Relocating to a lower-poverty neighborhood has significant, long-term benefits for kids, regardless of their age.
In the 1950s, several high-rise complexes were constructed in Chicago with the seemingly noble aim of creating affordable housing for the city’s poor. But these “projects,” it soon became clear, were more like warehouses than homes, and continued the long tradition of segregating and isolating poor, black Chicagoans in the worst parts of town. By the 1990s, bad design, neglect, and mismanagement had made some of these buildings unlivable. In the Robert Taylor Homes on the South Side, for example, pipes burst in 1999, causing flooding and shutting down the heat in several buildings. In the 1990s, these structural issues (and lawsuits challenging this housing strategy as racist) forced then-Mayor Richard M. Daley to tear down many of the structures that had gone up under the watch of his father and predecessor, Mayor Richard J. Daley.
Being kicked out of their homes, imperfect as they were, undoubtedly shook up the lives of these families. But the households that moved to slightly better neighborhoods with the help of Section 8 housing vouchers saw striking longterm economic benefits for their children.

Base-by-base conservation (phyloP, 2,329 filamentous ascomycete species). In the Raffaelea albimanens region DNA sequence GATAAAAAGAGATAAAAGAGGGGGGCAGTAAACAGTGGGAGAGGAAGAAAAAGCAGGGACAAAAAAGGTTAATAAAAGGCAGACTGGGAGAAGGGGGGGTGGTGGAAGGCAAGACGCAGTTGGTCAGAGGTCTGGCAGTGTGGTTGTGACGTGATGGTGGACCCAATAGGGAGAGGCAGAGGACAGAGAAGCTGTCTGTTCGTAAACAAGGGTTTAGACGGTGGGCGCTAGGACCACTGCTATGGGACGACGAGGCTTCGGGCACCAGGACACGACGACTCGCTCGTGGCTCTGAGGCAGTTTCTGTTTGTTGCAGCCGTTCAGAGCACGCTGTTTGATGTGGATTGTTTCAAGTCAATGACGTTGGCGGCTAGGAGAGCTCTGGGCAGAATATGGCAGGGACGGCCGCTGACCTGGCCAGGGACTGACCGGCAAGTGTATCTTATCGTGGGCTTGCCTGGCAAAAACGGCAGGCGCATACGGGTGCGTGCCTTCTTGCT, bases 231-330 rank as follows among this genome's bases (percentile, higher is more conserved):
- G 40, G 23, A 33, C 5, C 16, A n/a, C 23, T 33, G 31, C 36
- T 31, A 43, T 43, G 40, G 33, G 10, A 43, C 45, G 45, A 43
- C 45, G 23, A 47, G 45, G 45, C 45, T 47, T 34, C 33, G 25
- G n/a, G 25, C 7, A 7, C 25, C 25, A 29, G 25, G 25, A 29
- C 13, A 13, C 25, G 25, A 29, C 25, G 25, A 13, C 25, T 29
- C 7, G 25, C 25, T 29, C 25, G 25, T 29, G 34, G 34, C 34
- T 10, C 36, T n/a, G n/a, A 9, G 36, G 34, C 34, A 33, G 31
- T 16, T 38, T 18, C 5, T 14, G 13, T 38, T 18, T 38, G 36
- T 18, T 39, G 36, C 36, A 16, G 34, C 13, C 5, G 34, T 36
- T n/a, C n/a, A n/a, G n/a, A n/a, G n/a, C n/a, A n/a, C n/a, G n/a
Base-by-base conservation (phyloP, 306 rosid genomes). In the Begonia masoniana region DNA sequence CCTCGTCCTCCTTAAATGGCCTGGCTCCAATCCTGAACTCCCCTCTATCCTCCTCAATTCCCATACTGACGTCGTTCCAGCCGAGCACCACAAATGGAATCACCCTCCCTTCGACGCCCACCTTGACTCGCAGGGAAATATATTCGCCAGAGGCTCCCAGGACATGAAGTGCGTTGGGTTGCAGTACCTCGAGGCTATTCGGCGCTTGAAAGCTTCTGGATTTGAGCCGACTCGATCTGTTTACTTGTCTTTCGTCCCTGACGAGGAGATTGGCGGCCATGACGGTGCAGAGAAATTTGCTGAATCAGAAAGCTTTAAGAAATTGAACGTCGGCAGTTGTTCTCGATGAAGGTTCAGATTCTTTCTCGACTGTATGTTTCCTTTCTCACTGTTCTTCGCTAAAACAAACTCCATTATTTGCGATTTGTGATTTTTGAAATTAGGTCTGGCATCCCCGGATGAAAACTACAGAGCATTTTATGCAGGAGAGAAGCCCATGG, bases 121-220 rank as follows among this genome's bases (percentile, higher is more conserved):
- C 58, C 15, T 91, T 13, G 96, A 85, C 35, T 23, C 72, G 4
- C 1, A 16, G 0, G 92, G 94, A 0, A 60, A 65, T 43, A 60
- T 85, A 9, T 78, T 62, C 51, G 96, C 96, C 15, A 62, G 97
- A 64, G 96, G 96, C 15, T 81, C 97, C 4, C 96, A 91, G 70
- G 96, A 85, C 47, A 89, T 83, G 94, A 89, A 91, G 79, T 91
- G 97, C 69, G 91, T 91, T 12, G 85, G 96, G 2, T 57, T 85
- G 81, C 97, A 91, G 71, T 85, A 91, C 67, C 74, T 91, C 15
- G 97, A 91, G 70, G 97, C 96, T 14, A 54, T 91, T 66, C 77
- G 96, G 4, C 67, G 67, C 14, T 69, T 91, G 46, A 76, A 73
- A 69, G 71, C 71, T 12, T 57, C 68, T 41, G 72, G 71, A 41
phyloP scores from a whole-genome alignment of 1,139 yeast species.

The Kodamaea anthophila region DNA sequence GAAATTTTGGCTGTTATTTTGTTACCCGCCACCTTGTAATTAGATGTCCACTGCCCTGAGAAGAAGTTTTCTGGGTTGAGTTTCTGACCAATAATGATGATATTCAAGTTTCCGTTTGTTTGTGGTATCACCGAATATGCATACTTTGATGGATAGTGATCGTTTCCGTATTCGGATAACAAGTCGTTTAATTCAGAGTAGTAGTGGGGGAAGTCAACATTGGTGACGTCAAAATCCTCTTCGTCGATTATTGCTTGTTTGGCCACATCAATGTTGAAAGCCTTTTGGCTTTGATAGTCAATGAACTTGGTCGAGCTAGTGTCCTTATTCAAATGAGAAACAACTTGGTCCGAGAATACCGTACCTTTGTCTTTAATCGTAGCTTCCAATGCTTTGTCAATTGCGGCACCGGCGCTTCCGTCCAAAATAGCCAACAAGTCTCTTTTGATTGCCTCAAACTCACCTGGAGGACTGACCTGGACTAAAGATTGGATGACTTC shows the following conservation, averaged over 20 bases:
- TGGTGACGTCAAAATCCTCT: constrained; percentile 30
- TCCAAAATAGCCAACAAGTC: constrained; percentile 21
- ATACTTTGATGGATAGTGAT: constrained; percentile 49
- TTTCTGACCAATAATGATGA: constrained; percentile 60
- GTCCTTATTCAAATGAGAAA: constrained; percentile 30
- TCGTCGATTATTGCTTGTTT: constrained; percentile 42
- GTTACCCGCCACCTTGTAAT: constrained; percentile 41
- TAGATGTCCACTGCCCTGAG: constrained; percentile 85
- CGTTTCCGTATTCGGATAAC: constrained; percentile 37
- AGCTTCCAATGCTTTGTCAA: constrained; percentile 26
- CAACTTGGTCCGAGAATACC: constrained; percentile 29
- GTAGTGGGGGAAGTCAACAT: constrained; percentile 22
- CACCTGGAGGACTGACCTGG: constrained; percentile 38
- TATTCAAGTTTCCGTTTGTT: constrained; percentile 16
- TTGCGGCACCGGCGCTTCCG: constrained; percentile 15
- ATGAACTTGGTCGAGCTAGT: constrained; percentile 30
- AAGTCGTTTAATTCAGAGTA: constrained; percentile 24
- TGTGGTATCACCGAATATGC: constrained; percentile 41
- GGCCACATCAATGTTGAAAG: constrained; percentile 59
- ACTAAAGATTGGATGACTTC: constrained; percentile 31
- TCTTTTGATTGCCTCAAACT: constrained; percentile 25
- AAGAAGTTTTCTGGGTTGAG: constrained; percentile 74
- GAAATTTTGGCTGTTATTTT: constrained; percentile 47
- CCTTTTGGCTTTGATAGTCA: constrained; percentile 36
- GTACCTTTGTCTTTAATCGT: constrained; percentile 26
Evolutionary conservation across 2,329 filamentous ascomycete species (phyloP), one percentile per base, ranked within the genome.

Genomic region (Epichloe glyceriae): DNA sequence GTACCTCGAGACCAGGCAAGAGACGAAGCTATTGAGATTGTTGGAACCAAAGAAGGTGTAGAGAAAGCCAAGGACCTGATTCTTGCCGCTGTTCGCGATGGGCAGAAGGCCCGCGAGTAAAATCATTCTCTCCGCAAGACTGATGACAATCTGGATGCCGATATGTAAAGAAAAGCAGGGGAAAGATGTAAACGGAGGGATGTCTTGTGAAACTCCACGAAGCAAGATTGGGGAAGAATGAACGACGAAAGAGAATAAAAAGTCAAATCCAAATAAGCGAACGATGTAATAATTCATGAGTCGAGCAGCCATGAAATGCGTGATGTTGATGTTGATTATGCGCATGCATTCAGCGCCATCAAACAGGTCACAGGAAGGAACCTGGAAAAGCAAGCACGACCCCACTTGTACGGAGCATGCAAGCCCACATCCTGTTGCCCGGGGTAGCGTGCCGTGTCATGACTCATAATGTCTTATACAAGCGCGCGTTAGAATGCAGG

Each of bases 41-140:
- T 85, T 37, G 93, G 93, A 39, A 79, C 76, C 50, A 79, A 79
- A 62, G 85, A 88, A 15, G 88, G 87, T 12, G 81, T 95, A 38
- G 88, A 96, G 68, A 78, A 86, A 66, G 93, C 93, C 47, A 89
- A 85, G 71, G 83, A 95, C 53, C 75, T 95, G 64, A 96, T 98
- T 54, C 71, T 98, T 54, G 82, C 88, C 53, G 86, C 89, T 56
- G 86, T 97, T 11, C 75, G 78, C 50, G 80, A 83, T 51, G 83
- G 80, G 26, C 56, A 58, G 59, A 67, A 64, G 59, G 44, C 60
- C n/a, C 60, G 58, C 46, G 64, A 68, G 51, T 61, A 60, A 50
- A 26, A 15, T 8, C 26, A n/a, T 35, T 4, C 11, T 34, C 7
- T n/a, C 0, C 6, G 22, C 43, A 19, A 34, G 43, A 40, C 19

That’s what Eric Chyn, an economist at the University of Michigan, finds in his new research paper. Chyn analyzed the adult economic profiles of more than 5,000 kids in public housing who were between 7 and 18 years old at the time of demolitions in 1995 through 1998. The ones whose families were forced to move ended up with a 16 percent higher annual income and earned around $45,000 more over their lifetime compared to their peers who stayed behind. The relocated kids were also 9 percent more likely to be employed.*
These striking results add to a body of evidence suggesting that the positive impact of moving people to better neighborhoods has been grossly underestimated. Chyn’s paper is “arguing for continued support and expansion of voucher programs,” he tells CityLab.
Kids of all ages benefited
A lot of existing research on residential mobility draws from the federal government’s Moving to Opportunity (MTO) experiment in the 1990s, in which randomly selected participating families were given vouchers that subsidized market-rate housing in richer neighborhoods. Perhaps the most significant positive finding on MTO’s impact came from economist Raj Chetty and his colleagues. His 2015 research found that kids under age 13 whose families had won the voucher lottery in MTO ended up earning higher wages as adults than the kids of families that didn’t win.
Chyn’s findings go a step further: They suggest that relocating to a better neighborhood would yield significant benefits for kids of all ages.
A “unique, natural experiment”
The families who lived in buildings slotted for demolition during the time period Chyn examined were given a choice: They could use a Section 8 housing voucher and relocate to a different neighborhood, or they could transfer to another public housing building. According to Chyn’s data, only 11 percent took the latter option.